Russian Language Journal


Russians, life, language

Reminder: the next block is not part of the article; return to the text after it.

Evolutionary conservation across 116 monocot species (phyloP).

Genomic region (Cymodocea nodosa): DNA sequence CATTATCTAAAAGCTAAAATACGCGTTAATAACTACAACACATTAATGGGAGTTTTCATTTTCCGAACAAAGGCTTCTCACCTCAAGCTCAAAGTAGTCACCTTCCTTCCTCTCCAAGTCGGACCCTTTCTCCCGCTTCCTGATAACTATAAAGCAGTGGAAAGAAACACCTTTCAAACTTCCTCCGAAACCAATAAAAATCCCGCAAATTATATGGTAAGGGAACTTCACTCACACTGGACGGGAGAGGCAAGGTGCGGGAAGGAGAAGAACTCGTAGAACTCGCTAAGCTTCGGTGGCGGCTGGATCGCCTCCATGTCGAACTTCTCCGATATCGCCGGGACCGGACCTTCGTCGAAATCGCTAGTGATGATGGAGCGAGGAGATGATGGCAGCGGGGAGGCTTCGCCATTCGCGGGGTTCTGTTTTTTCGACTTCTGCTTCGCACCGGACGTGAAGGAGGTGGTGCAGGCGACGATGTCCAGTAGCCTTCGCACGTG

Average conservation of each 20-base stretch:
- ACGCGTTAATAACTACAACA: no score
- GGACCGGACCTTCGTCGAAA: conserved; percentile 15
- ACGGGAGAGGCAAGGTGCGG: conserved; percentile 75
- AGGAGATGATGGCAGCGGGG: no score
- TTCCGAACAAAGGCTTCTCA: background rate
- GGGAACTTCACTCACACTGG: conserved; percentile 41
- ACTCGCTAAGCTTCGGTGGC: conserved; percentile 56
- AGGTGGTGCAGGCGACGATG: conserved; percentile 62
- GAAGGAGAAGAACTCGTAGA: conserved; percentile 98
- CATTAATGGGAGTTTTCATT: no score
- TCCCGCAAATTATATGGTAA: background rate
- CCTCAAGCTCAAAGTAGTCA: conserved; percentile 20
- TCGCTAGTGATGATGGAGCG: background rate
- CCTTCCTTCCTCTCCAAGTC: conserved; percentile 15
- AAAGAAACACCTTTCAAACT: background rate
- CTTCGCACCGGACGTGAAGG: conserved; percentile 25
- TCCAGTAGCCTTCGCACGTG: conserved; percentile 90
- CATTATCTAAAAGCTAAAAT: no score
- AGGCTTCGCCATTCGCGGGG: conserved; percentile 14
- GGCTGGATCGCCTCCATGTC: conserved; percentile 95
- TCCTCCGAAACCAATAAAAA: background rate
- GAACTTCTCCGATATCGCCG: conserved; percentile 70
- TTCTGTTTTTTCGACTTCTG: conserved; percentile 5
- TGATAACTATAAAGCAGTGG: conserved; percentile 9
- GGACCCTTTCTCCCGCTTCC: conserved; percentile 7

Now in its fourth edition (first published by Harcourt Brace Jovanovich in 1974), Gerhart’s and Boyle’s encyclopedic catalogue of “common knowledge” among “Russians” is a classic; readers of this review likely have at least one well-worn edition of The Russian’s World on their bookshelf. Where else under one cover can one find the rules for “gorodki” (240–1), a guide to (Soviet) Russian clothing sizes—“take the bust or chest measurement and divide it in two” (111), or the how-tos on visiting a Russian Orthodox church (270–80)? Abundantly illustrated with no-frills line drawings and black-and-white photographs (of uneven quality), with two color maps on the inside covers, the book’s seventeen chapters and multiple appendices range from the physiological (“The Human Being/ Челове́к”) to the abstract (“Numbers/ Чи́сла”), with “Conduct/Поведе́ние,” “Names/Имена́, О́тчества, Фами́лии,” “Speech/Речь,” “Clothing/Оде́жда,” “Housing/Жи-ли́ще,” “Food/Ру́сская пи́ща, еда́,” “Medicine/Медици́на,” “Shopping/По магази́нам,” “Play/О́тдых,” “Holidays and the Church/Пра́здники и це́рковь,” “Education/Образова́ние,” “Work and Money/Рабо́та и де́ньги,” “Comunications/Связь,” “Transportation/Тра́нспорт,” and “Nature/Приро́да” in between. The “verbose” table of contents lists chapter topics by key concepts in English and Russian; it is supplemented by a thorough index, and key words in Russian appear in bold print with accents. For its intended audience (“the traveler who might be happier or even healthier knowing what to expect” and “for those studying the language who are blessed with curiosity and [temporarily] tired of verb forms” [xxvii]), in terms of breadth of coverage or ease of use The Russian’s World has no equal.